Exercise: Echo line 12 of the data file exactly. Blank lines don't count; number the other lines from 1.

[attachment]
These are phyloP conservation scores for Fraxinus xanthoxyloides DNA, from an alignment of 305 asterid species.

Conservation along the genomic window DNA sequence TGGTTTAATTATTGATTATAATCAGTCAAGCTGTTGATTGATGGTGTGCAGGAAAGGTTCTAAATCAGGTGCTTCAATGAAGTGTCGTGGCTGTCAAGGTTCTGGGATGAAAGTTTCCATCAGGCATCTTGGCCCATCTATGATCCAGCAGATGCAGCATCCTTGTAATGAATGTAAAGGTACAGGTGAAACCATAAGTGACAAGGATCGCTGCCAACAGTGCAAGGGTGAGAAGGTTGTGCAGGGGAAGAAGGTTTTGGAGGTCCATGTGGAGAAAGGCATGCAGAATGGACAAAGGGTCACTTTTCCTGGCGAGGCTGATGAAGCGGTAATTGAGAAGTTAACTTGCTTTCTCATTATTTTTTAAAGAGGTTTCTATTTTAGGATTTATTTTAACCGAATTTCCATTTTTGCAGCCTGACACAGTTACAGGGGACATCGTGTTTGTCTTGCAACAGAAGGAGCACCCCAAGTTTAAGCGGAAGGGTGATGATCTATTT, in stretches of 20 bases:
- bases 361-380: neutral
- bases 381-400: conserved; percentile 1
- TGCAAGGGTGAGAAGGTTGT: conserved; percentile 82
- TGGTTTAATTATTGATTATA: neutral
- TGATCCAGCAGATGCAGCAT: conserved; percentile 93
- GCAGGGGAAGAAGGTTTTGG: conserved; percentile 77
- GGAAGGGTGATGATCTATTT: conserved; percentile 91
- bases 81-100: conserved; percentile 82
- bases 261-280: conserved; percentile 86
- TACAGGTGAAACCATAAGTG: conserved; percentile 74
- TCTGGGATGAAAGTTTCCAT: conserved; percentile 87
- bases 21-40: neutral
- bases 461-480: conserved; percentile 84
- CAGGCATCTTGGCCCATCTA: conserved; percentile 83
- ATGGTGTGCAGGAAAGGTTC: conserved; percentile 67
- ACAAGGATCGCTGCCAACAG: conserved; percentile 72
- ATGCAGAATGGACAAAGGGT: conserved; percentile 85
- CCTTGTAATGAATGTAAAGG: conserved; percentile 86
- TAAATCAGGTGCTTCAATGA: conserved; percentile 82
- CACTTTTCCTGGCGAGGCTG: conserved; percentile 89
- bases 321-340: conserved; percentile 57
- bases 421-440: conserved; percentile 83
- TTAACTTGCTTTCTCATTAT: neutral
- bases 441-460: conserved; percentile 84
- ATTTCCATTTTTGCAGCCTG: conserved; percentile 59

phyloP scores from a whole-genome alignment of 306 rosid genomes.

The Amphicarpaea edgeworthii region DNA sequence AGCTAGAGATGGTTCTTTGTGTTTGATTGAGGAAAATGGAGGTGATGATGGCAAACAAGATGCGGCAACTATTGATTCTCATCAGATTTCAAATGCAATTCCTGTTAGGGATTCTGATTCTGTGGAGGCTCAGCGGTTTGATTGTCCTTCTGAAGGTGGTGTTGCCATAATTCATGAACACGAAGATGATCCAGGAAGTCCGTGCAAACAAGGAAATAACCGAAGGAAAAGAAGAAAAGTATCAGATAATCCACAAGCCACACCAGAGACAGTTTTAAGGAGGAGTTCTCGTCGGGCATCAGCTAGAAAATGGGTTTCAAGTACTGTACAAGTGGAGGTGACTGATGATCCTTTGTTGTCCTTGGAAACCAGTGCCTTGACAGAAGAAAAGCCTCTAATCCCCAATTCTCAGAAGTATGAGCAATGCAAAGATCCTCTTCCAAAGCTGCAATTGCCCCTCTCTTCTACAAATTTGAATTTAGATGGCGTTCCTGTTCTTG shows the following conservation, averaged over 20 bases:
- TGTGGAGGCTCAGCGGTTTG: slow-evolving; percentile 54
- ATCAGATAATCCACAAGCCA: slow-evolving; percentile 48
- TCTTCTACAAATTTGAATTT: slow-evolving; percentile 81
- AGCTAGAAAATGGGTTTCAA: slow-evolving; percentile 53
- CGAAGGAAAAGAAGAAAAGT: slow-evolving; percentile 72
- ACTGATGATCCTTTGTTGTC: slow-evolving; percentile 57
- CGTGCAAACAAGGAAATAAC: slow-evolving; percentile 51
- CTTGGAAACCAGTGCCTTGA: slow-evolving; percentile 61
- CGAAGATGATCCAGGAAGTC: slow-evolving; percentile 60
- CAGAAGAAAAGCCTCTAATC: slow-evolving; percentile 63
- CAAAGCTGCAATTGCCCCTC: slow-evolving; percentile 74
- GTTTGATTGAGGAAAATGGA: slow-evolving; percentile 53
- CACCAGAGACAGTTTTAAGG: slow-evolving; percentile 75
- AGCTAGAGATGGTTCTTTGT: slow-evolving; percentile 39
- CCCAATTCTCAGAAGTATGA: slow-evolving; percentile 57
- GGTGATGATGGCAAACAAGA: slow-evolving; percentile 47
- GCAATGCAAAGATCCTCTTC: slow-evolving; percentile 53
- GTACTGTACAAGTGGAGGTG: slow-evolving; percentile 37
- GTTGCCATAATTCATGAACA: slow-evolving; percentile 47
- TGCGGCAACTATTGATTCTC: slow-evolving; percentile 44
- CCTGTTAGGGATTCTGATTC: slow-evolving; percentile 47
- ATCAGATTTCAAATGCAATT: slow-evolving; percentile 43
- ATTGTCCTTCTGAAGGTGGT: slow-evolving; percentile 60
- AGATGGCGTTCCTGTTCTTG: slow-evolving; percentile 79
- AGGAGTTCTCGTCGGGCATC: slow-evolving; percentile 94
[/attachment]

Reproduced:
- TACAGGTGAAACCATAAGTG: conserved; percentile 74